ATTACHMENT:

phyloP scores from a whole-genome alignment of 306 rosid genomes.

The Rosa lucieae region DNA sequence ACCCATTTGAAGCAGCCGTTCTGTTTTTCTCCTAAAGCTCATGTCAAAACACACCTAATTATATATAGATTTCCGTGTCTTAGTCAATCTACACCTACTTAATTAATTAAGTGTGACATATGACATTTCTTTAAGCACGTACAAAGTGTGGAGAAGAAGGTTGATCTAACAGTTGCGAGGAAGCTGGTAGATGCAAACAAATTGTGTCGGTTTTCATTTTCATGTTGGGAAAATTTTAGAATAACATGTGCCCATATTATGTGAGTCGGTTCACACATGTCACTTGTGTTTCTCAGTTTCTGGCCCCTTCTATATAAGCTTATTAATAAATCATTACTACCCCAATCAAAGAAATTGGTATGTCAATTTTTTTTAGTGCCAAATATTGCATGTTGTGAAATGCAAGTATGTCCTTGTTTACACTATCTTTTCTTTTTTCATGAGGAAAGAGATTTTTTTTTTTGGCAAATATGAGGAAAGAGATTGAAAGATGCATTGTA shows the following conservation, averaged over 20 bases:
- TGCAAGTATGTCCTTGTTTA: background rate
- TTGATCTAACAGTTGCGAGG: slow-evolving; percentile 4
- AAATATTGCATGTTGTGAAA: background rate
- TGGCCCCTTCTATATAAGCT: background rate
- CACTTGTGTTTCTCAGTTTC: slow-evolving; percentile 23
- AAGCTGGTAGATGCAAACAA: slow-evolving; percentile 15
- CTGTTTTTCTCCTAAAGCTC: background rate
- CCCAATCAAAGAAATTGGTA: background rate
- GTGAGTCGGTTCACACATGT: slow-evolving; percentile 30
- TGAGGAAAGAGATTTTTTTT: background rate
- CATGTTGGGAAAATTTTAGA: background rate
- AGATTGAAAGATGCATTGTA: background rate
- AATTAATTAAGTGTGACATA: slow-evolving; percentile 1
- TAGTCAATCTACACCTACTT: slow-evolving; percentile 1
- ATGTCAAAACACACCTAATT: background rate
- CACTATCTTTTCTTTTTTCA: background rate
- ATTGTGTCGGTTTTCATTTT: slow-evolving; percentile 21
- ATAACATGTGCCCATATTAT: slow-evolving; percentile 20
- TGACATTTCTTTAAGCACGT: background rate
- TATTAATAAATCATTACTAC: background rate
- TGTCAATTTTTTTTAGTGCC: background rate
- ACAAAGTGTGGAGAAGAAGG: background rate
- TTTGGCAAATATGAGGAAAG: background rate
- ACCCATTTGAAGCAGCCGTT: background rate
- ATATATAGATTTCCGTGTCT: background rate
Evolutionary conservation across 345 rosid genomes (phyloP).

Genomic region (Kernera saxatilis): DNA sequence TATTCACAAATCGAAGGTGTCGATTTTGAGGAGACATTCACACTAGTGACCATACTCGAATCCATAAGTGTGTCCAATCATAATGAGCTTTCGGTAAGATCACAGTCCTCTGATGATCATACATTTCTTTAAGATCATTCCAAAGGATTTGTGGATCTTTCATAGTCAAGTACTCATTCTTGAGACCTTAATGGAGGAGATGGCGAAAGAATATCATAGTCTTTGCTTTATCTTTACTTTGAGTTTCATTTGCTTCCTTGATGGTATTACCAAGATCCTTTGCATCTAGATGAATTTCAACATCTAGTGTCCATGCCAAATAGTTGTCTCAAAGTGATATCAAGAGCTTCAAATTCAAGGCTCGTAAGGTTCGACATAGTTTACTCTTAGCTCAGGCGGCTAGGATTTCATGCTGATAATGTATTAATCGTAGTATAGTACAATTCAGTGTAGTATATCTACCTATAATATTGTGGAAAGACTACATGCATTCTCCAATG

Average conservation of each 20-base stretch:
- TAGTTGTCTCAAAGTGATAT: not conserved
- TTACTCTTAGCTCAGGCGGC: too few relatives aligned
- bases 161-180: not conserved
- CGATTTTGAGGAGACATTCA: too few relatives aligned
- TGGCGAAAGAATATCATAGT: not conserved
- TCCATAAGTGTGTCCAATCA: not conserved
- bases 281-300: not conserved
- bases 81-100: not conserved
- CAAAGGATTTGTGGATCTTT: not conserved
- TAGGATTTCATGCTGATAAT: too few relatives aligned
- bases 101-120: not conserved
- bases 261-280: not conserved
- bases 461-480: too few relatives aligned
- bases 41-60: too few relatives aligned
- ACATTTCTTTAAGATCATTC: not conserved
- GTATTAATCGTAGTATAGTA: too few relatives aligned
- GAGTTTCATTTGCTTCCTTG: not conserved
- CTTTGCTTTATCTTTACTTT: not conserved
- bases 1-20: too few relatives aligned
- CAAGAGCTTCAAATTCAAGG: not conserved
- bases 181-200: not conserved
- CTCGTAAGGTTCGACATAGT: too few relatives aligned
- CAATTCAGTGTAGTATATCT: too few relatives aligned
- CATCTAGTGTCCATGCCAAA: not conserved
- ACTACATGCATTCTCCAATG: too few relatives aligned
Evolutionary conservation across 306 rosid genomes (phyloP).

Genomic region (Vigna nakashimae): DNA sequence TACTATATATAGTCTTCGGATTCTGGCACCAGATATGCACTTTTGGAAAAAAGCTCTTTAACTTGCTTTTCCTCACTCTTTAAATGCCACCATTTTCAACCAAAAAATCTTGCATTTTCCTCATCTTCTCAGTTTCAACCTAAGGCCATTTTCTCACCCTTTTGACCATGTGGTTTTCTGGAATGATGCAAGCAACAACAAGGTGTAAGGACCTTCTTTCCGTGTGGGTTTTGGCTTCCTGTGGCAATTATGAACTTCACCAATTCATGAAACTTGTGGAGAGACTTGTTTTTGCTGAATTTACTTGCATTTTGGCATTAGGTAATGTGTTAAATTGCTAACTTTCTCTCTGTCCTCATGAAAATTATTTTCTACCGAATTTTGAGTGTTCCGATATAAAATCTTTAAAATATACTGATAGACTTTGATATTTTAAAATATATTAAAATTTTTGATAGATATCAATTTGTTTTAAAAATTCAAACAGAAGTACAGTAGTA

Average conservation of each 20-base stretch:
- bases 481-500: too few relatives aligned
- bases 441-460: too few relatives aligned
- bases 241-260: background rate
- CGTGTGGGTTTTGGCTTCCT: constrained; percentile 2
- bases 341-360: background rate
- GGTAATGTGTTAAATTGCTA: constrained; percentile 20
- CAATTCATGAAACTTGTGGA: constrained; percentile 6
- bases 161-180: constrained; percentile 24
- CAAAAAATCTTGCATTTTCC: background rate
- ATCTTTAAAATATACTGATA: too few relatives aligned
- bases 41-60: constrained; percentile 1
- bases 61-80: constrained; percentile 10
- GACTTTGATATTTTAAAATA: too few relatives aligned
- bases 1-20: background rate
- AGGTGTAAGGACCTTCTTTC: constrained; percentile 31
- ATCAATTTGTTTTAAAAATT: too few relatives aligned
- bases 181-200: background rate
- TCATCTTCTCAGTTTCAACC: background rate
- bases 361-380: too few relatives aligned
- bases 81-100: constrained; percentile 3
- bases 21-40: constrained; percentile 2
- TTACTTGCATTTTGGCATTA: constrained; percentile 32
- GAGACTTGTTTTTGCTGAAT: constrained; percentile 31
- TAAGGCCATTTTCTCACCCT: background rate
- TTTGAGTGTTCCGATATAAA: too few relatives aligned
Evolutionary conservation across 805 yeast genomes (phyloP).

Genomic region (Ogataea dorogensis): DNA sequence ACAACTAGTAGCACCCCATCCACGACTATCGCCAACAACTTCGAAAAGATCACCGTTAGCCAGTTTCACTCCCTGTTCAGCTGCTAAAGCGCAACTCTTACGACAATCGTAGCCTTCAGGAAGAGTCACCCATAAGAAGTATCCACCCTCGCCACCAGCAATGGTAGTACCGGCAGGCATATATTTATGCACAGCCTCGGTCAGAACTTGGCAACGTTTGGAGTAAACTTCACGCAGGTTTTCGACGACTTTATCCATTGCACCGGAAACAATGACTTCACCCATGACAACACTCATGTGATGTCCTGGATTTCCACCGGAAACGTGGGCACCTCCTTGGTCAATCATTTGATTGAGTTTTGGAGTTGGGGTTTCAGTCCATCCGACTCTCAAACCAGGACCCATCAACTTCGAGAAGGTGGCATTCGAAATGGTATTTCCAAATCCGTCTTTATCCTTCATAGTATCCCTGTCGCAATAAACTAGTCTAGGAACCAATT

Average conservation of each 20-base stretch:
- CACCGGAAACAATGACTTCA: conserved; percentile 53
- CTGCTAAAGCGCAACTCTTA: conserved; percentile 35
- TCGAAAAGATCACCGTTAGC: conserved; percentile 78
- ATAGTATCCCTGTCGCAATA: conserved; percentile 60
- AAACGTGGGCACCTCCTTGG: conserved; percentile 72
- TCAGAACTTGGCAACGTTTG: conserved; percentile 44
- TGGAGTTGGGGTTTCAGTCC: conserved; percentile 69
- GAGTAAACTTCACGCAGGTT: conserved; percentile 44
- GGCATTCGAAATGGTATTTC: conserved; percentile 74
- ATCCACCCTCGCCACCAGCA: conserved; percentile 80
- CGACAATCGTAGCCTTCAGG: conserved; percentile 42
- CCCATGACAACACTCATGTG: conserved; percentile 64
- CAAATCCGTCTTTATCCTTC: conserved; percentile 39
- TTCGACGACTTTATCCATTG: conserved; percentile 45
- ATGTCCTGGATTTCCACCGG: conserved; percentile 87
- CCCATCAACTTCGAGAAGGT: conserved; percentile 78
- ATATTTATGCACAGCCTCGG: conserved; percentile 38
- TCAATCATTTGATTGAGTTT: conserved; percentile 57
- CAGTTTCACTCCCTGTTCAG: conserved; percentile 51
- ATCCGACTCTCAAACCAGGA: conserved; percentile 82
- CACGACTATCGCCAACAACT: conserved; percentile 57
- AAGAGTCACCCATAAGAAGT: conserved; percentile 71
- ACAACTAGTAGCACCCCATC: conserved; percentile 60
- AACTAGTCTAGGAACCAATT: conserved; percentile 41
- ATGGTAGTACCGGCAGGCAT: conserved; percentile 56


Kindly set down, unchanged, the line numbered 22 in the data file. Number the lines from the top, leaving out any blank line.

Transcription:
- TATTAATAAATCATTACTAC: background rate